tell them they shut the inn door, and weave
a glowing lantern slide before their astonished gaze,
with towering Magi bearing bitter gifts.

Lord of your chalk domain, exhausted by your
matinee performance now replete,
you close moist fleshy mouth, replace the lens cap
over thrusting tongue, and Pied Piper them
into a leafless playground.

Years later, standing in that empty classroom,
the stage of your many triumphs, you look at the rows of
iron-runner desks, breathing the fumes from the 
pot-bellied stove, and rummage in your bag of tricks.
Your hopes for your future, your religious faith, now gone, 
have you forgotten the Christian army you sent into battle?

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10. Once Upon a Cloud

Once Upon a Cloud by Claire Keane

by Claire Keane (Dial Books, 2015)

Here’s one to hand to any kid that still can’t get enough of Frozen. And when you do, give them a little wink-nudge that this book’s creator worked on what Elsa and Anna’s world looked like. And she worked on Tangled. And then they will see the lush purple cover anyway, and sometimes that’s all it takes.

Once Upon a Cloud by Claire Keane

(click to enlarge)

Meet Celeste. She wants the perfect gift for her mom. Big eyes. Big dreams. (Sweet bear expression. And do you see those little shoes she’s kicked off? Even sweeter.)

Celeste is stumped. When she’s about to fall asleep, the Wind carries her away.

She sparkles with the Stars and then meets the Moon and the Sun.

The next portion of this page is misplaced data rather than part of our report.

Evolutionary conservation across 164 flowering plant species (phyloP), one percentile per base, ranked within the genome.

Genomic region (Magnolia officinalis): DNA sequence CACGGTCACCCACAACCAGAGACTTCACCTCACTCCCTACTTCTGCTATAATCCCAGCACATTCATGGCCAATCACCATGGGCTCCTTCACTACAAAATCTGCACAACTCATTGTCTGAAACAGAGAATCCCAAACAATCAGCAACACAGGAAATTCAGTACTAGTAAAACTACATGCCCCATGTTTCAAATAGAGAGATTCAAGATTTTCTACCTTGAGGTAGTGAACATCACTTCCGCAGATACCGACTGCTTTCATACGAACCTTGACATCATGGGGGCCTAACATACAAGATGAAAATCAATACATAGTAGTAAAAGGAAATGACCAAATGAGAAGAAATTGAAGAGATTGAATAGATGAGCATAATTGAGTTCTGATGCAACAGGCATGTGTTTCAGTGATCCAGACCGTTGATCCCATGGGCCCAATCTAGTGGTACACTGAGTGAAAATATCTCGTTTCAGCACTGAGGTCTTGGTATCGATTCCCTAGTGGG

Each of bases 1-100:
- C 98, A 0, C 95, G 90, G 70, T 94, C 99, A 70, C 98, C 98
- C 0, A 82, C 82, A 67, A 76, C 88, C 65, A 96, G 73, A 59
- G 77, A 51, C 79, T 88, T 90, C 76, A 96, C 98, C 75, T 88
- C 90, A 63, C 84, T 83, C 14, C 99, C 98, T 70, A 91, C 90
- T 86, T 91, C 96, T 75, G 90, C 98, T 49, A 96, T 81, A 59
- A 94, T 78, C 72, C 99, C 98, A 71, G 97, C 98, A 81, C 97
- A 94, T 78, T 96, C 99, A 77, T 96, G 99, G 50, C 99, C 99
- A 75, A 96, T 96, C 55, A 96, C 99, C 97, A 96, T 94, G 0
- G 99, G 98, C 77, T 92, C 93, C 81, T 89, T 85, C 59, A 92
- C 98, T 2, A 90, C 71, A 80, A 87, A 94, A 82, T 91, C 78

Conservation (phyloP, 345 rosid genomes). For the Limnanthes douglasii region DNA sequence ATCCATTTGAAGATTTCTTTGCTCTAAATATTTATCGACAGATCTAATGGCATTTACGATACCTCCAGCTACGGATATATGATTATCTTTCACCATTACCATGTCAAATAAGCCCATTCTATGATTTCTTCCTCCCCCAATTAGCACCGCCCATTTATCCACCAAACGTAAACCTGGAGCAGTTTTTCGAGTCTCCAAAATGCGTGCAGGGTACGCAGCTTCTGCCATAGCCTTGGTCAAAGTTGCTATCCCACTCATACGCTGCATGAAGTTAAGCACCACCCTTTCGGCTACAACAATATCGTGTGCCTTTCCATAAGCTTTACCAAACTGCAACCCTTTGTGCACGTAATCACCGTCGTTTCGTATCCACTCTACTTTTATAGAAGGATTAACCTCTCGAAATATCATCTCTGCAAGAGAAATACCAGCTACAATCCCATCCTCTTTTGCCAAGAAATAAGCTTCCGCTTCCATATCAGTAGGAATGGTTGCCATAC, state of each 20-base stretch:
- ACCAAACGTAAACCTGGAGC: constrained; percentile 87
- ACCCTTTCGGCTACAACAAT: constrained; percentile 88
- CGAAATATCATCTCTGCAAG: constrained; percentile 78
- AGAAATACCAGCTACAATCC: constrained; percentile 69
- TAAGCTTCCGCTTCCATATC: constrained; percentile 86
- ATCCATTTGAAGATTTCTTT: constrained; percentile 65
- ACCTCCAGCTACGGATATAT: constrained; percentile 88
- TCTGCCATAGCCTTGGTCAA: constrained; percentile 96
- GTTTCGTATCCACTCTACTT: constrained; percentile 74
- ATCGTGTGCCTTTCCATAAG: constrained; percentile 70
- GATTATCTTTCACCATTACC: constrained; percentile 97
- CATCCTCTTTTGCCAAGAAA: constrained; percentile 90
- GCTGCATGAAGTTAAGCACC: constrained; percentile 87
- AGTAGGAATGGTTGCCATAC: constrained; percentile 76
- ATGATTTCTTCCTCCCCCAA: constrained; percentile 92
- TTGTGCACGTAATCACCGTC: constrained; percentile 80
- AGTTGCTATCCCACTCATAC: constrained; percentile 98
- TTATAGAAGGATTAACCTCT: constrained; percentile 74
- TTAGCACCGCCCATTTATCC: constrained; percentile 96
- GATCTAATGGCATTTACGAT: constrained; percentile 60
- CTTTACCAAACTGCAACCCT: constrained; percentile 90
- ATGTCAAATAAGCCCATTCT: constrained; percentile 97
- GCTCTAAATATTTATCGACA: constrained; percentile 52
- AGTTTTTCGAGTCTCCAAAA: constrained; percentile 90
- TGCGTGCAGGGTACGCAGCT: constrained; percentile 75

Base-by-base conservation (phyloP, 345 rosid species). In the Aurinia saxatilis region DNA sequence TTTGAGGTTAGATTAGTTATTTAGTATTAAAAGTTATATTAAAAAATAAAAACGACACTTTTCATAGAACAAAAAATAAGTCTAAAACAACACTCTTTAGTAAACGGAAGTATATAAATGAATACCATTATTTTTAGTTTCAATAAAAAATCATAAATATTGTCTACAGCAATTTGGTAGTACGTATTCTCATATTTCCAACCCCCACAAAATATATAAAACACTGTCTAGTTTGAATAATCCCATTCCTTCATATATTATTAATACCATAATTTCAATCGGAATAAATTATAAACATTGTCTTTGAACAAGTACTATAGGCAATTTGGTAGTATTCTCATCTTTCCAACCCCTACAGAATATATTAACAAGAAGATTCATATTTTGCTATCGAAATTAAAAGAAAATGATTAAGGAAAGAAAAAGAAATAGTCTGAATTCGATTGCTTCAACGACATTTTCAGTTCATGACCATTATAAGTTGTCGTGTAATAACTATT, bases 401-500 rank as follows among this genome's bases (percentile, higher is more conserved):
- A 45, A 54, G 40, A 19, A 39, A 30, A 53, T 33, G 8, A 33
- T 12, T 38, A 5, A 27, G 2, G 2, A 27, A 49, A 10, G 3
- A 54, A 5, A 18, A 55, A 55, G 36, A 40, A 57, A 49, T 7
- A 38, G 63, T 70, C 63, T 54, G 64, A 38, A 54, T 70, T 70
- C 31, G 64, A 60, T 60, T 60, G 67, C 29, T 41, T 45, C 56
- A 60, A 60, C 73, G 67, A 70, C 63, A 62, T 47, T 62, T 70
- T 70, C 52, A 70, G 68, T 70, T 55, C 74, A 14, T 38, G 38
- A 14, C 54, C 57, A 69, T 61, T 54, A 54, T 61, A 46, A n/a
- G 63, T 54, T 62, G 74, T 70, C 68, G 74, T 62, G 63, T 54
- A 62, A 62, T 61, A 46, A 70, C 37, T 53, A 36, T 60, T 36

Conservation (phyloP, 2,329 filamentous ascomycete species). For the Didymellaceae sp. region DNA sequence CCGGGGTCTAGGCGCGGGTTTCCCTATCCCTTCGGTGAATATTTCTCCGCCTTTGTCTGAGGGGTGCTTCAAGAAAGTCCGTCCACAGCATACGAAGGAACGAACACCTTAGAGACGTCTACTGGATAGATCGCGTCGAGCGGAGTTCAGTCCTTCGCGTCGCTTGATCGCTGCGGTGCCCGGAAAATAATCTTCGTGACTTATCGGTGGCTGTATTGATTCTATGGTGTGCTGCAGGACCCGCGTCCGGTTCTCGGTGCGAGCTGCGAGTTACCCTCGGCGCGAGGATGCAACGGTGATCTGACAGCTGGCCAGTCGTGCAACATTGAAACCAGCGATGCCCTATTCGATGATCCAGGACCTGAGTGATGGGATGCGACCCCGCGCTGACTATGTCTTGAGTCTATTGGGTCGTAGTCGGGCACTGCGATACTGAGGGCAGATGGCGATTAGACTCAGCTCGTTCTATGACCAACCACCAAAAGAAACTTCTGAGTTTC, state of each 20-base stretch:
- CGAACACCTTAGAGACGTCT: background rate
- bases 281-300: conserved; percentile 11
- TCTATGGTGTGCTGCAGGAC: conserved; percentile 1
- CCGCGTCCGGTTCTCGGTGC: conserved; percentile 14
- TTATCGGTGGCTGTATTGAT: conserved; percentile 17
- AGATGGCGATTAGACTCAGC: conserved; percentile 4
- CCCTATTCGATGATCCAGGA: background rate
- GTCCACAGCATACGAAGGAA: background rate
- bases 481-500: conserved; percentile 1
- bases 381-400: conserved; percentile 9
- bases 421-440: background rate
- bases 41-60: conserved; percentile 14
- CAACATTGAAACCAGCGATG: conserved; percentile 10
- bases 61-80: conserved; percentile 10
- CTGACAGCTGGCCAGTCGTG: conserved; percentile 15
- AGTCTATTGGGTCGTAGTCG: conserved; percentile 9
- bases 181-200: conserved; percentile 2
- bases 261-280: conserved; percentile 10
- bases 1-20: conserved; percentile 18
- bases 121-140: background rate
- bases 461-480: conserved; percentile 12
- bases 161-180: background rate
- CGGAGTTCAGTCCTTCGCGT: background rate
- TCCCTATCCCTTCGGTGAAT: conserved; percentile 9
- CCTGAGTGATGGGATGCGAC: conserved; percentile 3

Once Upon a Cloud by Claire KeaneOnce Upon a Cloud by Claire Keane(click to enlarge)

There’s something musical about the pace of the pictures here. Sweeping and epic and enchanting. The colors wash over Celeste’s celestial quest, slowly spinning one into another.

And then, she’s home again. But her heart is new and her eyes are fresh, and the same things that have always been there shine a bit more than they did before once upon a cloud.

Simple in story. Arresting in art.

Once Upon a Cloud by Claire Keane



Review copy sent by the publisher. 

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11. These Are The Names

It never ceases to amaze me that every so often you come across a cultural product (in this case, a writer) you’ve never heard of, but that’s (who’s) immensely popular and bestselling in another country. Tommy Wieringa is an award-winning Dutch writer. He’s published many books to critical and award claim, and the book most […]